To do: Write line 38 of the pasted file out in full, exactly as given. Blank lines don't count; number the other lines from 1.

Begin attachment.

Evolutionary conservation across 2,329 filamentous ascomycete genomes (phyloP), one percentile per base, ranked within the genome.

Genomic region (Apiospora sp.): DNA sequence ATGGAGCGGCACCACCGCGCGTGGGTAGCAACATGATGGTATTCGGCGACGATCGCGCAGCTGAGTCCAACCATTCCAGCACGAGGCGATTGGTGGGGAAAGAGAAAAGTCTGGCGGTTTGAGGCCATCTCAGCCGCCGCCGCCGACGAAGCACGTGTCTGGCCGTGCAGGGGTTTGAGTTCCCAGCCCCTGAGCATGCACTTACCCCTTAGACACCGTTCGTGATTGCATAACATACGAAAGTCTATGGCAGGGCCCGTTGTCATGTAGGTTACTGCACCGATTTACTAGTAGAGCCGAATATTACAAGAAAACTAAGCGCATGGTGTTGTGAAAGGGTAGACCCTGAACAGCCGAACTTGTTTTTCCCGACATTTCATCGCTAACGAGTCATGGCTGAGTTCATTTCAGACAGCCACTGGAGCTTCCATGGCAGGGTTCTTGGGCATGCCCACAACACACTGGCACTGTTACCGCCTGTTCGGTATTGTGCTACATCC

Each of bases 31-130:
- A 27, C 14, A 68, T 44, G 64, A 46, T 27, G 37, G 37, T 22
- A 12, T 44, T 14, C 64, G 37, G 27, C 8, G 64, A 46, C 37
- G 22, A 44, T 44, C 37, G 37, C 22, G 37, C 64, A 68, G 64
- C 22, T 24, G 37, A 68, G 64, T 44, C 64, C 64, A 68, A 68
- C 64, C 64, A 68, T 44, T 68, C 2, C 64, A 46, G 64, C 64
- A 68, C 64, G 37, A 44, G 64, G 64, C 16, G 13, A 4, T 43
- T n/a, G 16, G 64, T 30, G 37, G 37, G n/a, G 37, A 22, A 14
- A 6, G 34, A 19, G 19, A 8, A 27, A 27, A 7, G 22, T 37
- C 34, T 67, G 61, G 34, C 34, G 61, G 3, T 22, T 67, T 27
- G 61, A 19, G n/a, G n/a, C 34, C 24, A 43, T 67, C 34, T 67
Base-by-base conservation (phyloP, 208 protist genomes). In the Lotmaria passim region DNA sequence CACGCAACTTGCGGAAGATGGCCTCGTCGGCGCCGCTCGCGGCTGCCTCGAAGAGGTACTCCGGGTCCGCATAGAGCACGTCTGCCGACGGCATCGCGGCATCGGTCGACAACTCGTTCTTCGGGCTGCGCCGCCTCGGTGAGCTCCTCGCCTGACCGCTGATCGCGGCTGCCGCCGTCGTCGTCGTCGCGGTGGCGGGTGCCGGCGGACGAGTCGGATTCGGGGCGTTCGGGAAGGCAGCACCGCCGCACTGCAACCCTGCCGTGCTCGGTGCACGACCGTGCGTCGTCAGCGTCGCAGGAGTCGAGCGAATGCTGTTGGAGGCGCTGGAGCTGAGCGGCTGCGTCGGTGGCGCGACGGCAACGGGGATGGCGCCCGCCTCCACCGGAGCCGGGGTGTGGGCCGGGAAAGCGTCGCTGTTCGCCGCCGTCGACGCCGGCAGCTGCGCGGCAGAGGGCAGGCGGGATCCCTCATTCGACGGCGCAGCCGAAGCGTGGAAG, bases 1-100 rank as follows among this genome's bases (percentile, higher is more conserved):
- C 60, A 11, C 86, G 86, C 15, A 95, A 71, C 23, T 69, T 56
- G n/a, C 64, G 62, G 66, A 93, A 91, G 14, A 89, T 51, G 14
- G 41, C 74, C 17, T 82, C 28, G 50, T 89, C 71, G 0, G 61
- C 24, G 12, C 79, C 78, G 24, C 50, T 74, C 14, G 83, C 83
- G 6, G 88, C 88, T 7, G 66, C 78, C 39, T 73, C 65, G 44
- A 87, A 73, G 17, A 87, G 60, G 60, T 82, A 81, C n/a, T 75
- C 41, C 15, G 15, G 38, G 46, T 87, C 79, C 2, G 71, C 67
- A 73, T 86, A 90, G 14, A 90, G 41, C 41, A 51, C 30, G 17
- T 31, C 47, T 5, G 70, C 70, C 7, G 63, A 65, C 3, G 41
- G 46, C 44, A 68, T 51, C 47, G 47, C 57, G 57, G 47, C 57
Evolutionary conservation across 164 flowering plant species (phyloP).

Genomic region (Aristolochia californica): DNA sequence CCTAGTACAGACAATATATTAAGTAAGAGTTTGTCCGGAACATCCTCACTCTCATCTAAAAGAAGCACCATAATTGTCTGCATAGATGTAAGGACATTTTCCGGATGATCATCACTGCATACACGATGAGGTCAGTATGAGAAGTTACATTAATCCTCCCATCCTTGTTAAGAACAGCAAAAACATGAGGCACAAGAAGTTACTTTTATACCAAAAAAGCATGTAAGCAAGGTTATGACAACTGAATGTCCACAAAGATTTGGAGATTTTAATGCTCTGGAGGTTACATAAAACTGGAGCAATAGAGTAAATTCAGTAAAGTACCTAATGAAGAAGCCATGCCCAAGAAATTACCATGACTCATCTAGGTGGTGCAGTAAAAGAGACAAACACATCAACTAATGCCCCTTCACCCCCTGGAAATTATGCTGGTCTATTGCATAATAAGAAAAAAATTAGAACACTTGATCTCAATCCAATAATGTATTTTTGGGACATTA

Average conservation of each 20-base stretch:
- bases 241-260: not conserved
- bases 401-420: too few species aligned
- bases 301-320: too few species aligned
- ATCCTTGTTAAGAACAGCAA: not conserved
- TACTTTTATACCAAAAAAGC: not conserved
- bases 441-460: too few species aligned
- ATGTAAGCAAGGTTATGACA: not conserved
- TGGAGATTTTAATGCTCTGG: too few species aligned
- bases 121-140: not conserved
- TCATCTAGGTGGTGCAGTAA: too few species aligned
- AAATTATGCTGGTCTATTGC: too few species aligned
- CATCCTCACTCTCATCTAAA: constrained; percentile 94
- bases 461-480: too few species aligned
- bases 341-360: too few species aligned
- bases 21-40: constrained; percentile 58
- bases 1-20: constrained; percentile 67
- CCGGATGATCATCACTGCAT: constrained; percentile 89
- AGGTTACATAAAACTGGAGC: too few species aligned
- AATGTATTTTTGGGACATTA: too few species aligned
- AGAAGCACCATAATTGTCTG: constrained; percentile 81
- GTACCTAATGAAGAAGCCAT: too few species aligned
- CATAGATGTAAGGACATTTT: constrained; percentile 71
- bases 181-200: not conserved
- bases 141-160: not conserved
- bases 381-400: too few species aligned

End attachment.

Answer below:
- AAATTATGCTGGTCTATTGC: too few species aligned